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There’s no mistaking a snake’s graceful slither. It’s pretty much how these reptiles move around.
Snakes move so effortlessly that many people wonder if they actually have bones. The fact that these serpents have no limbs further fuels the notion that they may not have bones after all.
But how true are these assumptions? Do snakes have bones?
Those questions shall be the focus of this post.
Do Snakes Have Bones?
The answer is a resounding yes. Snakes do have bones, and lots of them.
Surprisingly, snakes have more bones than humans.
An adult human has 206 bones while most snakes have an average of 400 bones. Some serpents can have up to 1800 bones, depending on species.
Why Do Snakes Appear Boneless?
Many people think that a snake’s body only comprises cartilage and no bones. Well, this is nothing but a long-held misconception. But why is it such a common myth?
A snake’s remarkable gracefulness and flexibility are the main reason these animals appear boneless. Most snakes can slither through rather tiny spaces. Others can effortlessly coil around themselves or climb up their own body, a feat unobservable in other reptiles. And if you’ve watched a snake strike in offense or defense (be it in real-life or on a National Geographic documentary), you must have marveled at their incredible speed and agility. Even a cat’s legendary reflexes pale in comparison to a snake’s.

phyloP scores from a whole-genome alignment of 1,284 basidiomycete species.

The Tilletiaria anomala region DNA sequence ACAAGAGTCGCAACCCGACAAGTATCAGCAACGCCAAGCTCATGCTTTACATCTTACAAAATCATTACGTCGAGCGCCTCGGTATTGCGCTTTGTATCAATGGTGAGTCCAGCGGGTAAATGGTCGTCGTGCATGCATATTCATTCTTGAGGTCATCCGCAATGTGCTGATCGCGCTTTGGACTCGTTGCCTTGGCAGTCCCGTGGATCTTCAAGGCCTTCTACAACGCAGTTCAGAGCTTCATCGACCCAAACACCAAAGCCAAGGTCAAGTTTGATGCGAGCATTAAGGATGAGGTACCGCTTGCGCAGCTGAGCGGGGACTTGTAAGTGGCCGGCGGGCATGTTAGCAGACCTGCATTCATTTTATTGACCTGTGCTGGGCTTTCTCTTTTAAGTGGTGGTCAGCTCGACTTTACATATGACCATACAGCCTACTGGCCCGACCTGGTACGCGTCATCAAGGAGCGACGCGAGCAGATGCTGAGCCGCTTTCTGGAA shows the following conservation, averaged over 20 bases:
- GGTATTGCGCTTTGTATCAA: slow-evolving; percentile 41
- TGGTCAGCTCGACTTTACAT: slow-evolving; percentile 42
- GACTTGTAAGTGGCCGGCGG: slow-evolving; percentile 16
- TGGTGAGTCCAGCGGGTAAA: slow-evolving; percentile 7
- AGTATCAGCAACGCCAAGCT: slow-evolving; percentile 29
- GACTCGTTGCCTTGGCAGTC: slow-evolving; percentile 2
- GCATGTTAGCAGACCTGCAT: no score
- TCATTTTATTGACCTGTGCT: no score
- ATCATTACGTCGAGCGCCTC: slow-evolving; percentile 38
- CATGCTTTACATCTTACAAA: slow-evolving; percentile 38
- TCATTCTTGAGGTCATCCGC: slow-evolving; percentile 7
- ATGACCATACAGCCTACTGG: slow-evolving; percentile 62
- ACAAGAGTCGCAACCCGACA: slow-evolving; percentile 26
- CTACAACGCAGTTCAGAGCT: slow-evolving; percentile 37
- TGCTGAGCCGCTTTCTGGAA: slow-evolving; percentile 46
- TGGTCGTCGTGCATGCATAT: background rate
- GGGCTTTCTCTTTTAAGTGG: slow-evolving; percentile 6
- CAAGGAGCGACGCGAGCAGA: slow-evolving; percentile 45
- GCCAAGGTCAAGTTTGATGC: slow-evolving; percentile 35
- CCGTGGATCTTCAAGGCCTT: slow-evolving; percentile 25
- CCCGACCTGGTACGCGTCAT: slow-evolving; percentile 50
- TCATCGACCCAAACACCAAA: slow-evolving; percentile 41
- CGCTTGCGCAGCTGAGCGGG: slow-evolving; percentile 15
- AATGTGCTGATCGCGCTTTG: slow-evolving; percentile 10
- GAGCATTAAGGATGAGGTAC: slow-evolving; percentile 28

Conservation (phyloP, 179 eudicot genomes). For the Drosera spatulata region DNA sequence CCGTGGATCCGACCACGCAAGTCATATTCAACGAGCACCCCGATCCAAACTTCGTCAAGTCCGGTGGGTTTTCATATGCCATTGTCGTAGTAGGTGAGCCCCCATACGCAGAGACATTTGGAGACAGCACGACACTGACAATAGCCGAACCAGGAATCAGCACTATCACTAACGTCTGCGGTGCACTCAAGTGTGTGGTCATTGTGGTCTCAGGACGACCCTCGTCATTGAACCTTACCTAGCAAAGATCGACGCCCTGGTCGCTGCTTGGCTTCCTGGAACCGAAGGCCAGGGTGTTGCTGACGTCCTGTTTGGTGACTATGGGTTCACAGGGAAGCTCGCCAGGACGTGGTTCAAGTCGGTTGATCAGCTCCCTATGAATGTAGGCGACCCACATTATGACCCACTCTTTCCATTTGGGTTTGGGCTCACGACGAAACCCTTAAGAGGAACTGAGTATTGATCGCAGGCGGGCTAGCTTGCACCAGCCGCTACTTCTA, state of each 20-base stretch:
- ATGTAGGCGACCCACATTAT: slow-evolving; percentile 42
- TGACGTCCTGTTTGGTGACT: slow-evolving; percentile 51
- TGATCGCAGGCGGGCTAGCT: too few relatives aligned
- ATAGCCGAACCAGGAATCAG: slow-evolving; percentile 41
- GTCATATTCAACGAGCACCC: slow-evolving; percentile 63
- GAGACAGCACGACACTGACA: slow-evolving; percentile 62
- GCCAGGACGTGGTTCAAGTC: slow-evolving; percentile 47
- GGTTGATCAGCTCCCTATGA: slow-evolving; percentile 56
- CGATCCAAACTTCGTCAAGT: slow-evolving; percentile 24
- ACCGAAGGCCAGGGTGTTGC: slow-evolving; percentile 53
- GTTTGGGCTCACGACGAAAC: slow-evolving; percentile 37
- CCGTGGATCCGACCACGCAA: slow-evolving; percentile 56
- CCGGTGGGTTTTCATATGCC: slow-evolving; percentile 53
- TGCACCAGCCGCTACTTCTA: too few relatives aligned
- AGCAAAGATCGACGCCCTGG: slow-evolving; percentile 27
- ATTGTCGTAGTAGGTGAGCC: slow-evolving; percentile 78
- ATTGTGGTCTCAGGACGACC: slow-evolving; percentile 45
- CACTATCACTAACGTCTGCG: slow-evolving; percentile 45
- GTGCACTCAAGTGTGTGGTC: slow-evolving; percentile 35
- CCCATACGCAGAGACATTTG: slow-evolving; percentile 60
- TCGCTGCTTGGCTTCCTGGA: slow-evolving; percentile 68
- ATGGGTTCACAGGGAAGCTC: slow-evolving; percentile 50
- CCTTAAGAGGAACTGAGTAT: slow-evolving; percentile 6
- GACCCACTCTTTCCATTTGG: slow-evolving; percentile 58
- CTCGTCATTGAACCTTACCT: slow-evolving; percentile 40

A snake’s limbless body is another reason many people think these reptiles have no bones. People from this school of thought opine that if snakes have no limbs to carry out most functions, then they might as well be just another large mass of flesh.
What Types Of Bones Do Snakes Have?
Snakes may have more bones than humans. But these serpents have considerably fewer types of bones compared to humans and most mammals.
A snake only has three main types of bones – the skull bones, jawbones, and backbone.
The backbone consists of a long vertebral column running longitudinally along a snake’s body, with hundreds of ribs connecting to the column from both sides. This is where most of a snake’s bones are concentrated.
What Are Snake Bones Made Of?
Snake bones contain the same compounds as those of other vertebrates. These bones mostly consist of collagen.
Collagen is a protein that gives snake bones their flexibility. This protein protects a snake’s bones from breaking during quick slithers or trigger-fast strikes. It also forms the building blocks for healthy bone development while aiding the regeneration of damaged bone tissues.
Besides collagen, snake bones also contain mineral salts like calcium phosphate. As with other vertebrates, minerals salts mainly serve the purpose of hardening a snake’s bones.
How Are Snake Bones Similar To Human Bones?
The main similarity between a snake’s bones and human bones is that both are made from the same compounds – protein and mineral salts.
Also, both humans and snakes have their spines beginning from the skull.